Black widows and other spiders can prey on and eat larger snakes. This is evidenced by the evaluation of 319 documented cases that appeared in the “Journal of Arachnology”.
Half of the incidents have been documented in the United States, and about a third in Australia, as spider researcher Martin Neffler of the University of Basel discovered with his colleague from the American University of Georgia, Whitfield Gibbons. In total, there are reports of about 90 species of snakes caught by about 40 species of spiders. Spiders have had great success in stalking their prey: according to the study, nearly nine out of ten snakes were killed, only 1.5 percent managed to free themselves, and others were saved by humans.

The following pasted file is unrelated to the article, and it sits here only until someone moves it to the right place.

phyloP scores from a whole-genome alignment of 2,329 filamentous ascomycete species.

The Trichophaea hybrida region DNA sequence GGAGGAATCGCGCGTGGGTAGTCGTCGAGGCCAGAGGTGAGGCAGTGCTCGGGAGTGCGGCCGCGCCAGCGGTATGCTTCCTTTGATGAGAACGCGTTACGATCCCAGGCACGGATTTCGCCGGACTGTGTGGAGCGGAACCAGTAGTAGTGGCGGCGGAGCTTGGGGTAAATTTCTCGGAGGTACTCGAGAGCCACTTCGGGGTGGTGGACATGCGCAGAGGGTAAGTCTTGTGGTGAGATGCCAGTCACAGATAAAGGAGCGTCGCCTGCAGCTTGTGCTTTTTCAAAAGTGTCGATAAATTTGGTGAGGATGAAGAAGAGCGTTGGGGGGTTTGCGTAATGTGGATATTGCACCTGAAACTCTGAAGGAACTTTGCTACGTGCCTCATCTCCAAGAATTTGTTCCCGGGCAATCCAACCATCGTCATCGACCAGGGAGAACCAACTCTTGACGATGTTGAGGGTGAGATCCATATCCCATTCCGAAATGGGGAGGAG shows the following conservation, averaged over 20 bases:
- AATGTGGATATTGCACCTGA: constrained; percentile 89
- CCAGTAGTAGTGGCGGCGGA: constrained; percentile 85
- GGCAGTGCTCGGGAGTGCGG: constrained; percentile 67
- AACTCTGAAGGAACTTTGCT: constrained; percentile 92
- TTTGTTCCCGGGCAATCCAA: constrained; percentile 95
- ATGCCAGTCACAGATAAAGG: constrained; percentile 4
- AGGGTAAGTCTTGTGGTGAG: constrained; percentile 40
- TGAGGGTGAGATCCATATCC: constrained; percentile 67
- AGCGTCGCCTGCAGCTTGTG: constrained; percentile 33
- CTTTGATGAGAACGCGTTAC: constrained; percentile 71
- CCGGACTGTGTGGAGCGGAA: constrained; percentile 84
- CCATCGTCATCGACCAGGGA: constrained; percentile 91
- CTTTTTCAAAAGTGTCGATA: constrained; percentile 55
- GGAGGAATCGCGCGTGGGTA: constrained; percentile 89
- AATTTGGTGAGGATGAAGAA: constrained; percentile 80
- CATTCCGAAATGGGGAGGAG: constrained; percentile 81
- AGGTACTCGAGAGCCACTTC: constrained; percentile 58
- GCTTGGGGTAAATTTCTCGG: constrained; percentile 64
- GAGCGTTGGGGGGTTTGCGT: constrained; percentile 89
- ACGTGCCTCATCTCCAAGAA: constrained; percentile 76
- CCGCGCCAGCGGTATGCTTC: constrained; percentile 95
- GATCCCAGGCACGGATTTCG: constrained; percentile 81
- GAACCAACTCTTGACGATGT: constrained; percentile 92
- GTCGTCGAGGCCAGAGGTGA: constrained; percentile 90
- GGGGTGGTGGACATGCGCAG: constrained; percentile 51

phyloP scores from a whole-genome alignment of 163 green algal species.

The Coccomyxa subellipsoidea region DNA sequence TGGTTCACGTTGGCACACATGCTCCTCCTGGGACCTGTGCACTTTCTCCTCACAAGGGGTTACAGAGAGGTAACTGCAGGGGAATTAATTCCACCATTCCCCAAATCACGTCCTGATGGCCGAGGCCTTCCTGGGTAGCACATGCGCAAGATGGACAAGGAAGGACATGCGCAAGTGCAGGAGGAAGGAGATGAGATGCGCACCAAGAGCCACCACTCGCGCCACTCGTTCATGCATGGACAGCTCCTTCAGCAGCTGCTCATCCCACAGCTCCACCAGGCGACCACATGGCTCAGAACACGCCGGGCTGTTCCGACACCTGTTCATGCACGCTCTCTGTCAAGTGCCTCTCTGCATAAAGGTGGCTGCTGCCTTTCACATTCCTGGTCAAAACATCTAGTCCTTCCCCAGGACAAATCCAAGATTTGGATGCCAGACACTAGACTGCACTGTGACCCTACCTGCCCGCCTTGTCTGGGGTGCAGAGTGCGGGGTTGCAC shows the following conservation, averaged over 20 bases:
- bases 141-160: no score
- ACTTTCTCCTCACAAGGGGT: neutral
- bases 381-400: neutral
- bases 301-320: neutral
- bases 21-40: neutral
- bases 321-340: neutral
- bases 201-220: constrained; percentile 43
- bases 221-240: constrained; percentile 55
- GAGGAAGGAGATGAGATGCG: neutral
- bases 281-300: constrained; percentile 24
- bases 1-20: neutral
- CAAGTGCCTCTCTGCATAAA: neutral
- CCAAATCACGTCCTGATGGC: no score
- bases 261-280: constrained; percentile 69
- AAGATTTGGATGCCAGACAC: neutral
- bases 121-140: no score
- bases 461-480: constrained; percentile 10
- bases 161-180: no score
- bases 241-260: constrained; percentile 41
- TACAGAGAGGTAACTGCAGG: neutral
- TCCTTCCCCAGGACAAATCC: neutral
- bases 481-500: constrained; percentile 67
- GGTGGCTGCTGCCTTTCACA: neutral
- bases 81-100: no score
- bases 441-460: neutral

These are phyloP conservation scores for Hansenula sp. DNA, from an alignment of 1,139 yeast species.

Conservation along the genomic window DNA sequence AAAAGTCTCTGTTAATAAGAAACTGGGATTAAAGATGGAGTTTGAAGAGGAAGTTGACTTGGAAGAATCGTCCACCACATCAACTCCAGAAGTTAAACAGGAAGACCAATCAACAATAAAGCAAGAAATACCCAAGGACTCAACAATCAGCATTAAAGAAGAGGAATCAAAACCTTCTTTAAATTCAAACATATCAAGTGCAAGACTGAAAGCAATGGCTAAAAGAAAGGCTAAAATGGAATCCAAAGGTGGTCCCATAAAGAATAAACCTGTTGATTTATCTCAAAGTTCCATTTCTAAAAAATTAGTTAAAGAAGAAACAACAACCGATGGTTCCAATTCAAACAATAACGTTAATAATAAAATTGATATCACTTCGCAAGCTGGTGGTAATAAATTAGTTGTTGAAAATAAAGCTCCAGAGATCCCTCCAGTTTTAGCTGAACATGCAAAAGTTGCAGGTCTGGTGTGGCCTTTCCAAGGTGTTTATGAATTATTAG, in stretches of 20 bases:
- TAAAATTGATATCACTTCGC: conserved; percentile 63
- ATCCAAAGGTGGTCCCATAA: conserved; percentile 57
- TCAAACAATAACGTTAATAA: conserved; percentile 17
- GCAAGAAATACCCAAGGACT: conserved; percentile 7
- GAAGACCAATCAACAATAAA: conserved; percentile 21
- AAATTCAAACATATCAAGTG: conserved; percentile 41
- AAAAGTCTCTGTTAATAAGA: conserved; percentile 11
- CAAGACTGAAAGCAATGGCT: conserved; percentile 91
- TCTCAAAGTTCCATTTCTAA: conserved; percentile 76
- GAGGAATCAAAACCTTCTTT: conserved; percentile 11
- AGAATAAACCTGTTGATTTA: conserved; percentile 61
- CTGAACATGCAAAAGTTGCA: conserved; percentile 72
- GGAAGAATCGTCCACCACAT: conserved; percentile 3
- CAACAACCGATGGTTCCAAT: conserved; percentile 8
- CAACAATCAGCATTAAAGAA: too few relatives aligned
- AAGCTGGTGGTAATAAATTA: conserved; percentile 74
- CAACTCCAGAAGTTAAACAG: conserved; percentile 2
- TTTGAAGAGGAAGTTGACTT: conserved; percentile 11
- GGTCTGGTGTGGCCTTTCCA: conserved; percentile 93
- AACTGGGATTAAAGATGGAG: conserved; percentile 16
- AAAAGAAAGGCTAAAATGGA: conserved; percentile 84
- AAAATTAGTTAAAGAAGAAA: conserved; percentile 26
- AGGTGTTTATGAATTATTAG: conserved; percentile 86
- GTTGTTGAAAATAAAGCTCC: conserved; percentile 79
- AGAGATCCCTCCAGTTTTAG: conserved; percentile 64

According to the study, spiders kill and eat snakes up to one meter in length, but often very small, which are newly hatched animals. The most successful snake hunter is the black widow of the globular spider family (Theridiidae). Its neurotoxin, which is specific to vertebrates, and its tear-resistant net in particular help to catch prey. Even snake venom does not deter spiders. The red-backed spider overshadows the doll cobra, which belongs to the same family as the cobra. “This false cobra is among the most venomous snakes in the world, and it’s so wonderful to witness its defeat when fighting with spiders,” says Neffler.
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